Idiomsshow one's face, to make an appearance; be seen:I would be ashamed to show my face in such an outlandish outfit. Just show your face at the party and then you can leave.
Idiomsto one's face, in one's presence; brazenly; directly:Tell him to his face that he's a liar!
to look toward or in the direction of:to face the light.
to have the front toward or permit a view of:The building faces Fifth Avenue. The bedroom faces the park.
to confront directly:to be faced with a problem; to face the future confidently.
to confront courageously, boldly, or impudently (usually fol. by down or out):He could always face down his detractors.
to oppose or to meet defiantly:to face fearful odds; Army faces Navy in today's football game.
to cover or partly cover with a different material in front:They faced the old wooden house with brick.
Clothingto finish the edge of a garment with facing.
Gamesto turn the face of (a playing card) upwards.
to dress or smooth the surface of (a stone or the like).
Militaryto cause (soldiers) to turn to the right, left, or in the opposite direction.
Sport[Ice Hockey.](of a referee) to put (the puck) in play by dropping it between two opposing players each having his or her stick on the ice and facing the goal of the opponent.
to turn or be turned (often fol. by to or toward):She faced toward the sea.
to be placed with the front in a certain direction (often fol. by on, to, or toward):The house faces on the street. The barn faces south.
to turn to the right, left, or in the opposite direction:Left face!
Sport[Ice Hockey.]to face the puck (often fol. by off).
face down, to confront boldly or intimidate (an opponent, critic, etc.).
Sportface off,[Ice Hockey.]to start a game or period with a face-off.
Idiomsface the music. See music (def. 9).
face up to:
to acknowledge; admit:to face up to the facts.
to meet courageously; confront:He refused to face up to his problems.
Vulgar Latin *facia, for Latin faciēsfacies; (verb, verbal) late Middle English facen, derivative of the noun, nominal
Anglo-French, Old French
(noun, nominal) Middle English 1250–1300
1.See corresponding entry in UnabridgedFace,countenance,visage refer to the front of the (usually human) head. The face is the combination of the features:a face with broad cheekbones.Countenance, a more formal word, denotes the face as it is affected by or reveals the state of mind, and hence often signifies the look or expression on the face:a thoughtful countenance.Visage, still more formal, refers to the face as seen in a certain aspect, esp. as revealing seriousness or severity:a stern visage.
2.See corresponding entry in Unabridged appearance, aspect, mien.
to express mirth, pleasure, derision, or nervousness with an audible, vocal expulsion of air from the lungs that can range from a loud burst of sound to a series of quiet chuckles and is usually accompanied by characteristic facial and bodily movements.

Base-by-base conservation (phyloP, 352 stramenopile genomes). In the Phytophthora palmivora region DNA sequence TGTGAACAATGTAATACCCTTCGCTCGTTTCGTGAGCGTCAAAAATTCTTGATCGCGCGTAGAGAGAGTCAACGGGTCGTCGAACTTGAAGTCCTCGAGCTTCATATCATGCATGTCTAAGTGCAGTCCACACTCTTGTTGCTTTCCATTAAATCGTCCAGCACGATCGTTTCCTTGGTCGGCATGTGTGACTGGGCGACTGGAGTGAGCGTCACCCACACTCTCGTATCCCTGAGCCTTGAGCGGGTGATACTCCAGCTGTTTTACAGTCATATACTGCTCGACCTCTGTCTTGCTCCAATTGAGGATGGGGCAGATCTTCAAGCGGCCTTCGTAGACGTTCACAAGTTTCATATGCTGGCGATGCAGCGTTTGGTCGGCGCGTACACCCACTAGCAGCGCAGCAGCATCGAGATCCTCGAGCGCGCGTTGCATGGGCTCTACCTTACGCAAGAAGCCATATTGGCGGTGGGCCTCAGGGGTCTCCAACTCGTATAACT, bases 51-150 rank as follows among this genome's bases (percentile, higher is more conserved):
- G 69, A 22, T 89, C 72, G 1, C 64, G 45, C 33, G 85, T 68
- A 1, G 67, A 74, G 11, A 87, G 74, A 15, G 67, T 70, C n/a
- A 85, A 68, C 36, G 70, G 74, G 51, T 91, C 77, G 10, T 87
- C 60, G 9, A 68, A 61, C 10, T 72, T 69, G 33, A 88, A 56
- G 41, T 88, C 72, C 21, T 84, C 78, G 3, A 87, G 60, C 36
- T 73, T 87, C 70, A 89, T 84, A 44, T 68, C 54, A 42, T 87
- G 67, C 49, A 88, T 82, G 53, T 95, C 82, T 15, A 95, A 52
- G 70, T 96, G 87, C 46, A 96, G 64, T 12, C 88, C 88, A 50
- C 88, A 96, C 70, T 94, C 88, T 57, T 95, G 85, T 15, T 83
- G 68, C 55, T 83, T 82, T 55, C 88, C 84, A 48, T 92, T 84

to experience the emotion so expressed:He laughed inwardly at the scene.
to produce a sound resembling human laughter:A coyote laughed in the dark.
to drive, put, bring, etc., by or with laughter (often fol. by out, away, down, etc.):They laughed him out of town. We laughed away our troubles.
to utter with laughter:He laughed his consent.
to make fun of; deride; ridicule:They were laughing at him, not along with him.
to be scornful of; reject:They stopped laughing at the unusual theory when it was found to be predictive.
to find sympathetic amusement in; regard with humor:We can learn to laugh a little at even our most serious foibles.
laugh up one's sleeve. See sleeve (def. 4).
laugh off, to dismiss as ridiculous, trivial, or hollow:He had received threats but laughed them off as the work of a crank.
laugh out of court, to dismiss or depreciate by means of ridicule; totally scorn:His violent protests were laughed out of court by the others.
laugh out of the other side of one's mouth. to undergo a chastening reversal, as of glee or satisfaction that is premature; be ultimately chagrined, punished, etc.; cry:She's proud of her promotion, but she'll laugh out of the other side of her mouth when the work piles up.Also, laugh on the wrong side of one's mouth or face.
the act or sound of laughing; laughter.
an expression of mirth, derision, etc., by laughing.
[Informal.]something that provokes laughter, amusement, or ridicule:After all the advance publicity, the prizefight turned out to be a laugh.
have the last laugh, to prove ultimately successful after a seeming defeat or loss:She smiled slyly, because she knew she would yet have the last laugh on them.
bef. 900; Middle English laughen, Old English hlæh(h)an (Anglian); cognate with Dutch, German lachen, Old Norse hlǣja, Gothic hlahjan
11.See corresponding entry in UnabridgedLaugh,chuckle,grin,smile refer to methods of expressing mirth, appreciation of humor, etc. A laugh may be a sudden, voiceless exhalation, but is usually an audible sound, either soft or loud:a hearty laugh.Chuckle suggests a barely audible series of sounds expressing private amusement or satisfaction:a delighted chuckle.A smile is a (usually pleasant) lighting up of the face and an upward curving of the corners of the lips (which may or may not be open); it may express amusement or mere recognition, friendliness, etc.:a courteous smile.A grin, in which the teeth are usually visible, is like an exaggerated smile, less controlled in expressing the feelings:a friendly grin.